Alexis Sanchez is yet to prove valuable for Manchester United
While there were several disappointing aspects of Manchester United’s loss to PSG last week, Alexis Sanchez’s performance was among the biggest.
Over a year into his time at Old Trafford the Chilean forward is yet to get going. With just five goals and nine appearances in 39 games, his future looks uncertain. Those are not good numbers, particularly for a player who is earning over £300,000 per week.
Sanchez was a world-class player at the Emirates, but his star has waned drastically. Indeed, if Manchester United cut their losses and try to sell him, there is unlikely to be many suitors.
But what has happened to the former Arsenal star? How can he have fallen so low in such a short space of time? There are several potential causes. Chief among them is fatigue.
Sanchez has played 487 games in his career to date. With 12 seasons of football under his belt, that averages out at 40 games a season. It’s a lot of football for any player. It goes beyond the sheer number of games, though. The way he plays has something to do with it.
Throughout his career, Sanchez has played at a high tempo. Pace, quickness and never-ending running have been the fundamental tenets of his playing style. It has brought him success at all of his clubs. It also seems it has ruined his United career.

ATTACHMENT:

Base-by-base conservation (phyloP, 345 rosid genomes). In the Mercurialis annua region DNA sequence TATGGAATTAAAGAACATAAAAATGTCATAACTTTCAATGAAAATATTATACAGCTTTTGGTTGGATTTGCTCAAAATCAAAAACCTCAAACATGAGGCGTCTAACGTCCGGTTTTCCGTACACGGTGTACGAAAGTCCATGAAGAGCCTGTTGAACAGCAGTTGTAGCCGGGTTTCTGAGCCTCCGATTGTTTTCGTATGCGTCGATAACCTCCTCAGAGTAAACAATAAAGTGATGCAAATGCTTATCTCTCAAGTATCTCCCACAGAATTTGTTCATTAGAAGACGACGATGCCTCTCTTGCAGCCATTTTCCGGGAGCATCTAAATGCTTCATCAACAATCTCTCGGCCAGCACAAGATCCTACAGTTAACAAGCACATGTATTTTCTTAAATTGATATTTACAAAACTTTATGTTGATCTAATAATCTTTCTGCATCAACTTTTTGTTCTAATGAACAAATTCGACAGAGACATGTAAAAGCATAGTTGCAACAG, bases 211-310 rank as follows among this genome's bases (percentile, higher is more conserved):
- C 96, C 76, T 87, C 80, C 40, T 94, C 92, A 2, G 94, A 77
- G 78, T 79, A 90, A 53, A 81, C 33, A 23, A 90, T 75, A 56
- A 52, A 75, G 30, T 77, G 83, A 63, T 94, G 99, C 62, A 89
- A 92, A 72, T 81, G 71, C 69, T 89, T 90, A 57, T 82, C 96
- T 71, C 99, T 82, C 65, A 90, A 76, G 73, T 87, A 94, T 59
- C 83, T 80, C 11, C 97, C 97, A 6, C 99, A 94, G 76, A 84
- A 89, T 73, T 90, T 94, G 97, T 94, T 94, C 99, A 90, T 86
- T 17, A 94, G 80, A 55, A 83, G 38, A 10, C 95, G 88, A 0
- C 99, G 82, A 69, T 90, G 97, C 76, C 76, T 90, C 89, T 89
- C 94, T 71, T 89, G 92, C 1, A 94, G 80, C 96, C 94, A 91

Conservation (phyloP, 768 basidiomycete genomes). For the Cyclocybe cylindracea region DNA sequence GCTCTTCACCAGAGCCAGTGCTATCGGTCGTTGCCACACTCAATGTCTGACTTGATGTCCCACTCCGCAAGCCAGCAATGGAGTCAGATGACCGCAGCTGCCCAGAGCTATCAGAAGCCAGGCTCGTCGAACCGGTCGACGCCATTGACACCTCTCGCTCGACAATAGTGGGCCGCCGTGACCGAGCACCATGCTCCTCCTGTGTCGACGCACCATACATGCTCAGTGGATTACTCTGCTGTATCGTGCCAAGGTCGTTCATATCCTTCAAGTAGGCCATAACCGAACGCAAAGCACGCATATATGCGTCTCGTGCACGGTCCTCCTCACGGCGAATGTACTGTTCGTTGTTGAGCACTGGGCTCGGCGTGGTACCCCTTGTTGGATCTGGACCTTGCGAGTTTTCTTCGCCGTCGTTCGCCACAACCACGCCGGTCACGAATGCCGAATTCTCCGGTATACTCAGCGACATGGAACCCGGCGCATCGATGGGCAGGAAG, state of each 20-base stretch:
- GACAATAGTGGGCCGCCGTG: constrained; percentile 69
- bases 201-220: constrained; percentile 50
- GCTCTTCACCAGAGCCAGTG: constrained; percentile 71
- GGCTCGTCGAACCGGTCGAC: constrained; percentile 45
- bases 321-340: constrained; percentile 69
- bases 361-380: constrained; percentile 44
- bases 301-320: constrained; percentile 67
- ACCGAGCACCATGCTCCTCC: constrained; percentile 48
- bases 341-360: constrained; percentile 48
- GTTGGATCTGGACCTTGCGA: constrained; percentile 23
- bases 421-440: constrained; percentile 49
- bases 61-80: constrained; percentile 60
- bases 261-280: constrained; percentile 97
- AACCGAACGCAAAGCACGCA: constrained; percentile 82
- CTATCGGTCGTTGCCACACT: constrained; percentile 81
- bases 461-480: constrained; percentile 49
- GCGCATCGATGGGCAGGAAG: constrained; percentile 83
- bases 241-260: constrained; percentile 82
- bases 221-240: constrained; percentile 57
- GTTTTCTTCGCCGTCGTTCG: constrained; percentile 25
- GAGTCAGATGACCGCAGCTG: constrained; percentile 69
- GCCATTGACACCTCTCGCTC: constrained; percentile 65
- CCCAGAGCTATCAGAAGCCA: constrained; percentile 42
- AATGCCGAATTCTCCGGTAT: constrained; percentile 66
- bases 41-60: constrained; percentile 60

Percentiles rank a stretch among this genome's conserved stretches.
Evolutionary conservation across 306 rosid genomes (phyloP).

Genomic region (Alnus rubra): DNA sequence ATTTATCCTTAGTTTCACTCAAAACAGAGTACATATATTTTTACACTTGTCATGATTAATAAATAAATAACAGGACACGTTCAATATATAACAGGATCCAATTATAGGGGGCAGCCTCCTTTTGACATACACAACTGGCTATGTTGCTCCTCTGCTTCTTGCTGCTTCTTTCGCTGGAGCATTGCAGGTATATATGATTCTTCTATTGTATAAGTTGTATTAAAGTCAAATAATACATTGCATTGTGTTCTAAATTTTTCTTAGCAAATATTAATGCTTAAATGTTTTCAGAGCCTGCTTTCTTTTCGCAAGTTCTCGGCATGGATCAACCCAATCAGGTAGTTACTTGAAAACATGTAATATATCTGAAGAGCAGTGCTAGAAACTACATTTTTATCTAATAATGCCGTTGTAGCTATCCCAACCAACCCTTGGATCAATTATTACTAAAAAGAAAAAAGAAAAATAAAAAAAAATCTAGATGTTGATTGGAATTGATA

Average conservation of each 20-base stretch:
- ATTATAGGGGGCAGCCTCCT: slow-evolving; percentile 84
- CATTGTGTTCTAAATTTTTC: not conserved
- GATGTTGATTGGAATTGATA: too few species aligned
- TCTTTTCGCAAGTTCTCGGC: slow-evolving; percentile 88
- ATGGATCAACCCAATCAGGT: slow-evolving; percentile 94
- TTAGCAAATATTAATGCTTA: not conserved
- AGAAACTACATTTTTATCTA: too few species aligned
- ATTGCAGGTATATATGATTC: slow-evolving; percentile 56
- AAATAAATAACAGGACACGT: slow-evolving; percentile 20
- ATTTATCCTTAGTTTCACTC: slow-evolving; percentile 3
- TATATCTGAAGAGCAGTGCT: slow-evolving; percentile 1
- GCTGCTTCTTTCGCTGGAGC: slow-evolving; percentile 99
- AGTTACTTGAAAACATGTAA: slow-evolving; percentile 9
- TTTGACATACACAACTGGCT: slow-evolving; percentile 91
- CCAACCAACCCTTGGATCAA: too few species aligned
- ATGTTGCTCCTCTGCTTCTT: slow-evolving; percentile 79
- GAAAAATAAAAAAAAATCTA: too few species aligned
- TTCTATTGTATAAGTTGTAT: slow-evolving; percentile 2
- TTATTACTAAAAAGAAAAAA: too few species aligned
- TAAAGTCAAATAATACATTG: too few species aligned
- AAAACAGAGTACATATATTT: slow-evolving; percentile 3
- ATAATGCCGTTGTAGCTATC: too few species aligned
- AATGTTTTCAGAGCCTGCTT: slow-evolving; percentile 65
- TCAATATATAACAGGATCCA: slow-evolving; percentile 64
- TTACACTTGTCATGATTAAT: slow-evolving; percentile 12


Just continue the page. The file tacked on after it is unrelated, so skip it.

That number of games, playing in that manner, has left him suffering burnout. Now he’s hurting because he is unable to adapt. Having performed in such a manner for such a long time, he’s now found himself in a situation where he cannot. So far he’s struggling to find a way around it.
He also failed to find a way to adapt to playing under Jose Mourinho. The former United manager’s style did not suit Sanchez, and he struggled. For all intents and purposes, he is still struggling to climb out of the hole Mourinho left him in.
He lost his confidence when playing under him and is yet to rediscover it. Worse still, every lousy performance is only helping to drag him downward. While others around him are flourishing under Ole Gunnar Solksjaer, he is not. That must be tough on his already fragile self-confidence.
There may also be issues that are not public. Players have lives outside of football, and they can affect them on the pitch.
Whatever it may be, United need to find a way to fix Sanchez. At this moment in time, he is a costly and broken commodity. Even United’s finances are not vast enough to suffer the continual loss they are taking on the Chilean.
All hope is not lost, though. There is still a player in there somewhere. It may just take an arm around his shoulder from the right manager, be that Solksjaer or someone else, to get Sanchez firing again. Identifying the root cause of his downward spiral will be the first place to start.